Clearing the Confusion about Psoriasis
As published by Zalea.com, by Chelsea Campbell
What do Kim Kardashian and an estimated 7.5 million Americans have in common? Perhaps not much, but what they may have in common is a genetic skin disease called psoriasis. The Kardashians lead a charmed life for sure, but beneath the glitz and glamour, they really are people just like us, whose genes are susceptible to a skin disorder that causes painful red lesions. Once confused as leprosy, it’s no wonder psoriasis is often regarded with embarrassment, as it is an often misunderstood skin condition. August is Psoriasis Awareness Month, and at Zalea we are shedding light on a disorder that is surprisingly prevalent – whether or not you are a Kardashian.
What It Is?
Psoriasis is a genetic autoimmune skin disorder in which skin cells multiply 10 times their normal rate, causing cells to build up too quickly and die, resulting in raised, red and white scales visible on the surface. These patches of red, scaly skin cells are typically itchy, dry, and painful, and they often crack and bleed. Sometimes stiffness of the joints may accompany the skin symptoms. Most commonly, lesions arise on the knees, elbows, and scalp, though they can appear anywhere on the body. Fortunately, it is not contagious in any way. Rather, it is genetic. If, like Kris Jenner and Kim, you happen to have the right mix of genes, your condition could be lying dormant until it is triggered by any number of factors that cause it to “wake up” and become active in your body, resulting in a lifelong struggle to suppress.
Although the cause of psoriasis is unknown, what is most unusual about this particular condition is the wide variety of factors that contribute to flare ups. At various points throughout the years, it was thought that psoriasis was a contagious disease caused by poor hygiene, and that it could be transmitted through physical contact like kissing, sex, by swimming in the same water, or just by brushing up against someone who had it. Doctors now understand that it is a genetic disease, not an infection, and that it is not caused by poor hygiene or bad habits.
So, what causes these bouts of lesions that pop up and cause so much pain? Often, skin injury or trauma such as cuts, insect bites, infections, sunburns, or even excessive itching can set off cells multiplying rapidly. Internal infections like bronchitis, a cold, the flu, pneumonia, and most commonly, strep throat, can be triggers. Stress is also another sneaky contributor that causes the immune system to react negatively and produce a flare up, while alcohol, smoking, hormonal changes, weight gain, and certain medications can all contribute as well. While some like to blame various foods for psoriasis, there is little evidence that this is true.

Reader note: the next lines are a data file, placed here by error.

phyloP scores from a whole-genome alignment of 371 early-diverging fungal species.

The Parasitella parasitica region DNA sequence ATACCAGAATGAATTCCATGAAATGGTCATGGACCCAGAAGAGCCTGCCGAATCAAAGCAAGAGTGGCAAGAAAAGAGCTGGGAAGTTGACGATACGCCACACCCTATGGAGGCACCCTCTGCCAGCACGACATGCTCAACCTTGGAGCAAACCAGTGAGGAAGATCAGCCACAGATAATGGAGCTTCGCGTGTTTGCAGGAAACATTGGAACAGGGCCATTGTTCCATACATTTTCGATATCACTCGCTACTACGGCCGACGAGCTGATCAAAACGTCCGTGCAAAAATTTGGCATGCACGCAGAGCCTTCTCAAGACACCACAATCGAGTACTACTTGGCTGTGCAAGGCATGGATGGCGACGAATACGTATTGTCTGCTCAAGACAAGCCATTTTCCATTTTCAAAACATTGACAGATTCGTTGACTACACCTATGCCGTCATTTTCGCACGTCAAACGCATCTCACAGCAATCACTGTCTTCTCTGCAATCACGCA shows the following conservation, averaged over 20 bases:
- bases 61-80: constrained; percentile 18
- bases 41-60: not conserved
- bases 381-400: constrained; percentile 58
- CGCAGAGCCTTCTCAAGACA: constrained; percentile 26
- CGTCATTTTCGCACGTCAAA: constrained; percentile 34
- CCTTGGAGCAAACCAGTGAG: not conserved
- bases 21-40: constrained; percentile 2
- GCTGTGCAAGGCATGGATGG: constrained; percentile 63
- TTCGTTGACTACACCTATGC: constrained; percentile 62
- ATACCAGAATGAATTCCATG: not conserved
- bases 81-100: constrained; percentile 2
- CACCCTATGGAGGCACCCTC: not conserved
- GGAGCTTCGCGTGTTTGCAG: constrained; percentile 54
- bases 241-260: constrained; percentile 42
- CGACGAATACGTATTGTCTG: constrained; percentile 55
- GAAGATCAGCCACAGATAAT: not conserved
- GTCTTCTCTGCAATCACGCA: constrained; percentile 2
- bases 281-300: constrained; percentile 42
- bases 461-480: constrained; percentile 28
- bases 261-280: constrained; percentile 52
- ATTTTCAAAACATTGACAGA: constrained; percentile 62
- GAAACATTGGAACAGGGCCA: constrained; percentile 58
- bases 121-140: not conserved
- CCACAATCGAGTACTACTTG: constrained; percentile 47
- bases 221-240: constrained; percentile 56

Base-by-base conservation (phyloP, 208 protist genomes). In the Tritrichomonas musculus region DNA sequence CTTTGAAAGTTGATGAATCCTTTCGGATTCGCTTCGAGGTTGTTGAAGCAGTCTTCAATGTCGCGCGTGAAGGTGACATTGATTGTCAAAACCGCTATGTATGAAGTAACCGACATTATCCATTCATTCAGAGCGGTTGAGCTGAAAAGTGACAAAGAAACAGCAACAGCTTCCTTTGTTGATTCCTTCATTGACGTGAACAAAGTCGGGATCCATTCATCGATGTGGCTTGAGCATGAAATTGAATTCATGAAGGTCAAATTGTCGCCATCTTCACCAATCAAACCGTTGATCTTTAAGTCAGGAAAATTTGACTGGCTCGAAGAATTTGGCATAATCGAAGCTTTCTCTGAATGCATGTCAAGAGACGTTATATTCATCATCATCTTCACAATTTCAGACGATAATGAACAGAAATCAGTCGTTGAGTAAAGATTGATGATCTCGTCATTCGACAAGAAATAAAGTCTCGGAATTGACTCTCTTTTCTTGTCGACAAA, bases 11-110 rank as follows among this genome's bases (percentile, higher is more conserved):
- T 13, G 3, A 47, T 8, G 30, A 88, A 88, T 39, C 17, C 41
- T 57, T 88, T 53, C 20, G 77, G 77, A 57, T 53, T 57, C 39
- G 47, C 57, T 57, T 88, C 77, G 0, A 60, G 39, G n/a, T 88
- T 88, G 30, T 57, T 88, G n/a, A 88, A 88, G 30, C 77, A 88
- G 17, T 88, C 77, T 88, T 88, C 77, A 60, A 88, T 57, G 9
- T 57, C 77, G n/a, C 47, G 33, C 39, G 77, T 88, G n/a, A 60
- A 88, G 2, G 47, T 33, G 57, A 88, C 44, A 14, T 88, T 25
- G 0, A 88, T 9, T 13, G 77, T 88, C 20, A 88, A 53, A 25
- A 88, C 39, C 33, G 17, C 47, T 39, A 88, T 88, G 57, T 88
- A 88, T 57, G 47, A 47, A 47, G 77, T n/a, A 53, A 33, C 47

Though psoriasis is not contagious, sufferers are often embarrassed of the unsightly red patches and fear that others may assume it is a transmittable rash, not to mention the uncomfortable itch and the stiff joints that are associated. For relief of the external symptoms, doctors will usually recommend topical treatments to put directly on the skin. These include cortisone creams to reduce inflammation, ointments that contain coal tar or anthralin to slow the rapid skin cell growth, salicylic or lactic acid creams to help shed the excess skin buildup, and prescription retinoids. For severe psoriasis, systemic treatments include oral or injectable medications containing methotrexate or cyclosporine that work with the immune system, though these are serious medications that are reserved for more severe cases. Phototherapy using ultraviolet light has been a mainstay of treatment and has many positive effects, though excessive doses of light could actually burn the skin cause a flare up. UV light should only be performed by a professionals who really understand the benefits and dangers. More natural remedies like a vacation at a Dead Sea destination, might provide a nice respite, and at least in the UK was paid for by their National Health Service. Although there is no cure or prevention, keeping skin moist and clean and avoiding known triggers is the best way to limit flare ups.
Because treatments are varied and widely available, it is relatively easy for sufferers with psoriasis to find relief from the pain and discomfort of their symptoms. The newer ‘biologics’ have transformed the treatment of psoriasis, are quite effective and generally provide prolonged benefits in a good percentage of patients, though are very expensive and require prior authorization from your insurance company. Of course, cases vary from person to person, and because it is still a disease that is not completely understood, there may be periods of trial and error until patients find something that works for them specifically. If you are one of the millions affected by this condition, take comfort in the fact that you are certainly not alone, and that the disorder is on its way out of the shadow of shame as high-profile celebrities like Kim Kardashian and Kris Jenner speak openly about their struggle with psoriasis.